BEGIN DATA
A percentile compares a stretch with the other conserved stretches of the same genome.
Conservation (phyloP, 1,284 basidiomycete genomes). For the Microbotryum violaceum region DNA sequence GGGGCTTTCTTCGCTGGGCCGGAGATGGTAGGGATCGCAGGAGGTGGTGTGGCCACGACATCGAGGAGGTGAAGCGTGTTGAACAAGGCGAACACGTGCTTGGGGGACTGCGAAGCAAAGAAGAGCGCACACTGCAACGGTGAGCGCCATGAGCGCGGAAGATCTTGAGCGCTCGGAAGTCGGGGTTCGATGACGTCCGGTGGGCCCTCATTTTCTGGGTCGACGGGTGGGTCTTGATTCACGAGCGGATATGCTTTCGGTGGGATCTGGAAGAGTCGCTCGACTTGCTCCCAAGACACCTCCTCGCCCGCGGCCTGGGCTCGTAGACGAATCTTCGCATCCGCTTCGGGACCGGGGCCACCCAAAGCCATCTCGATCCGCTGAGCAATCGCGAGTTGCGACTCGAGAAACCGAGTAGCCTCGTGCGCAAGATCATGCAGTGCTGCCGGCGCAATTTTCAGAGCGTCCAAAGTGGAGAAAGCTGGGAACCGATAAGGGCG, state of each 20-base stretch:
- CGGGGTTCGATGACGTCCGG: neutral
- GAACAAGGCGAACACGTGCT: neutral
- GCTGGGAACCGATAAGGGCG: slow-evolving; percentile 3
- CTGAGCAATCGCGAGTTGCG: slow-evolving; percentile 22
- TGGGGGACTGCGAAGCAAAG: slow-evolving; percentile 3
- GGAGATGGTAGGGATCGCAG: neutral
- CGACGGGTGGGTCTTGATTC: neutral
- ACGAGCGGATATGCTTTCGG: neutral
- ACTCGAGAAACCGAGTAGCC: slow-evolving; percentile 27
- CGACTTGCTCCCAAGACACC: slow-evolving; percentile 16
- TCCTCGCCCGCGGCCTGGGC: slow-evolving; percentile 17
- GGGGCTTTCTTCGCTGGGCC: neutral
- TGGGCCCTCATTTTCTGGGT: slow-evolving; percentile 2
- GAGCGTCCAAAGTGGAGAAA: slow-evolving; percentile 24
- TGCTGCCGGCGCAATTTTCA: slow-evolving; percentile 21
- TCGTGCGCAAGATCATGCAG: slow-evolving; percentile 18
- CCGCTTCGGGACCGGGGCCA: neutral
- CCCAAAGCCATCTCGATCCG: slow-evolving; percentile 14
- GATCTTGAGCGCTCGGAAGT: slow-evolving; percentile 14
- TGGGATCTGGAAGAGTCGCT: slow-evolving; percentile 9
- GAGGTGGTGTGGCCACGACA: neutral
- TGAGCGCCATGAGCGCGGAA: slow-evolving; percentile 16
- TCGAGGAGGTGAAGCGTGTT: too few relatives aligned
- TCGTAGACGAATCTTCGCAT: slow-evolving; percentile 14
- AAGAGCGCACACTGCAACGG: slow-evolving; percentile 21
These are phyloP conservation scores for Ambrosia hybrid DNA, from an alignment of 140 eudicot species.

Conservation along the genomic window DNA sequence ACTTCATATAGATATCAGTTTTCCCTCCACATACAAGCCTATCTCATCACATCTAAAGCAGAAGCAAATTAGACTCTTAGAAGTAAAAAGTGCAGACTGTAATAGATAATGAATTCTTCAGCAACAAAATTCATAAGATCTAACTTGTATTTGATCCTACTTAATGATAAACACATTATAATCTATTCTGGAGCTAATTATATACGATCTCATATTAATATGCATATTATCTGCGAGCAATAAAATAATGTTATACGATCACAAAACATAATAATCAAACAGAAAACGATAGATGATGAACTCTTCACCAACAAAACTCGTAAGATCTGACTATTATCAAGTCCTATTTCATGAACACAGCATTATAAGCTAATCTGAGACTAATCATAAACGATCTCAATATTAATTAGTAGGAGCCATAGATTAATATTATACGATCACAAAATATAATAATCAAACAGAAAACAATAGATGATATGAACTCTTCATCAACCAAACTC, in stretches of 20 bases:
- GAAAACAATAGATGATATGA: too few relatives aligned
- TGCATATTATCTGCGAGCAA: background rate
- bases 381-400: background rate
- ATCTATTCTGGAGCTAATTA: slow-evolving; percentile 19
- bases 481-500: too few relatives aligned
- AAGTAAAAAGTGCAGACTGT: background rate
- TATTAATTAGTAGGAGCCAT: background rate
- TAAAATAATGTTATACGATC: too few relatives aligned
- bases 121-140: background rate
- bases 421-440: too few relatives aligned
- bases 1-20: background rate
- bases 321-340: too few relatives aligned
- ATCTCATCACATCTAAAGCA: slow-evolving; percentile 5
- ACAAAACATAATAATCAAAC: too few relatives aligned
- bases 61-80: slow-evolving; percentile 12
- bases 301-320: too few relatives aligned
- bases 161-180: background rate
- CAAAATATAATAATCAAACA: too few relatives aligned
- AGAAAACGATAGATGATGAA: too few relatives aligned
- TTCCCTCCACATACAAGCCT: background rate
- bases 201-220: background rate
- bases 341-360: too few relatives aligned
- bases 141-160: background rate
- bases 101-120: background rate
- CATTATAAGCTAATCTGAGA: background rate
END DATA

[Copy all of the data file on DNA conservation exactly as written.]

A percentile compares a stretch with the other conserved stretches of the same genome.
Conservation (phyloP, 1,284 basidiomycete genomes). For the Microbotryum violaceum region DNA sequence GGGGCTTTCTTCGCTGGGCCGGAGATGGTAGGGATCGCAGGAGGTGGTGTGGCCACGACATCGAGGAGGTGAAGCGTGTTGAACAAGGCGAACACGTGCTTGGGGGACTGCGAAGCAAAGAAGAGCGCACACTGCAACGGTGAGCGCCATGAGCGCGGAAGATCTTGAGCGCTCGGAAGTCGGGGTTCGATGACGTCCGGTGGGCCCTCATTTTCTGGGTCGACGGGTGGGTCTTGATTCACGAGCGGATATGCTTTCGGTGGGATCTGGAAGAGTCGCTCGACTTGCTCCCAAGACACCTCCTCGCCCGCGGCCTGGGCTCGTAGACGAATCTTCGCATCCGCTTCGGGACCGGGGCCACCCAAAGCCATCTCGATCCGCTGAGCAATCGCGAGTTGCGACTCGAGAAACCGAGTAGCCTCGTGCGCAAGATCATGCAGTGCTGCCGGCGCAATTTTCAGAGCGTCCAAAGTGGAGAAAGCTGGGAACCGATAAGGGCG, state of each 20-base stretch:
- CGGGGTTCGATGACGTCCGG: neutral
- GAACAAGGCGAACACGTGCT: neutral
- GCTGGGAACCGATAAGGGCG: slow-evolving; percentile 3
- CTGAGCAATCGCGAGTTGCG: slow-evolving; percentile 22
- TGGGGGACTGCGAAGCAAAG: slow-evolving; percentile 3
- GGAGATGGTAGGGATCGCAG: neutral
- CGACGGGTGGGTCTTGATTC: neutral
- ACGAGCGGATATGCTTTCGG: neutral
- ACTCGAGAAACCGAGTAGCC: slow-evolving; percentile 27
- CGACTTGCTCCCAAGACACC: slow-evolving; percentile 16
- TCCTCGCCCGCGGCCTGGGC: slow-evolving; percentile 17
- GGGGCTTTCTTCGCTGGGCC: neutral
- TGGGCCCTCATTTTCTGGGT: slow-evolving; percentile 2
- GAGCGTCCAAAGTGGAGAAA: slow-evolving; percentile 24
- TGCTGCCGGCGCAATTTTCA: slow-evolving; percentile 21
- TCGTGCGCAAGATCATGCAG: slow-evolving; percentile 18
- CCGCTTCGGGACCGGGGCCA: neutral
- CCCAAAGCCATCTCGATCCG: slow-evolving; percentile 14
- GATCTTGAGCGCTCGGAAGT: slow-evolving; percentile 14
- TGGGATCTGGAAGAGTCGCT: slow-evolving; percentile 9
- GAGGTGGTGTGGCCACGACA: neutral
- TGAGCGCCATGAGCGCGGAA: slow-evolving; percentile 16
- TCGAGGAGGTGAAGCGTGTT: too few relatives aligned
- TCGTAGACGAATCTTCGCAT: slow-evolving; percentile 14
- AAGAGCGCACACTGCAACGG: slow-evolving; percentile 21
These are phyloP conservation scores for Ambrosia hybrid DNA, from an alignment of 140 eudicot species.

Conservation along the genomic window DNA sequence ACTTCATATAGATATCAGTTTTCCCTCCACATACAAGCCTATCTCATCACATCTAAAGCAGAAGCAAATTAGACTCTTAGAAGTAAAAAGTGCAGACTGTAATAGATAATGAATTCTTCAGCAACAAAATTCATAAGATCTAACTTGTATTTGATCCTACTTAATGATAAACACATTATAATCTATTCTGGAGCTAATTATATACGATCTCATATTAATATGCATATTATCTGCGAGCAATAAAATAATGTTATACGATCACAAAACATAATAATCAAACAGAAAACGATAGATGATGAACTCTTCACCAACAAAACTCGTAAGATCTGACTATTATCAAGTCCTATTTCATGAACACAGCATTATAAGCTAATCTGAGACTAATCATAAACGATCTCAATATTAATTAGTAGGAGCCATAGATTAATATTATACGATCACAAAATATAATAATCAAACAGAAAACAATAGATGATATGAACTCTTCATCAACCAAACTC, in stretches of 20 bases:
- GAAAACAATAGATGATATGA: too few relatives aligned
- TGCATATTATCTGCGAGCAA: background rate
- bases 381-400: background rate
- ATCTATTCTGGAGCTAATTA: slow-evolving; percentile 19
- bases 481-500: too few relatives aligned
- AAGTAAAAAGTGCAGACTGT: background rate
- TATTAATTAGTAGGAGCCAT: background rate
- TAAAATAATGTTATACGATC: too few relatives aligned
- bases 121-140: background rate
- bases 421-440: too few relatives aligned
- bases 1-20: background rate
- bases 321-340: too few relatives aligned
- ATCTCATCACATCTAAAGCA: slow-evolving; percentile 5
- ACAAAACATAATAATCAAAC: too few relatives aligned
- bases 61-80: slow-evolving; percentile 12
- bases 301-320: too few relatives aligned
- bases 161-180: background rate
- CAAAATATAATAATCAAACA: too few relatives aligned
- AGAAAACGATAGATGATGAA: too few relatives aligned
- TTCCCTCCACATACAAGCCT: background rate
- bases 201-220: background rate
- bases 341-360: too few relatives aligned
- bases 141-160: background rate
- bases 101-120: background rate
- CATTATAAGCTAATCTGAGA: background rate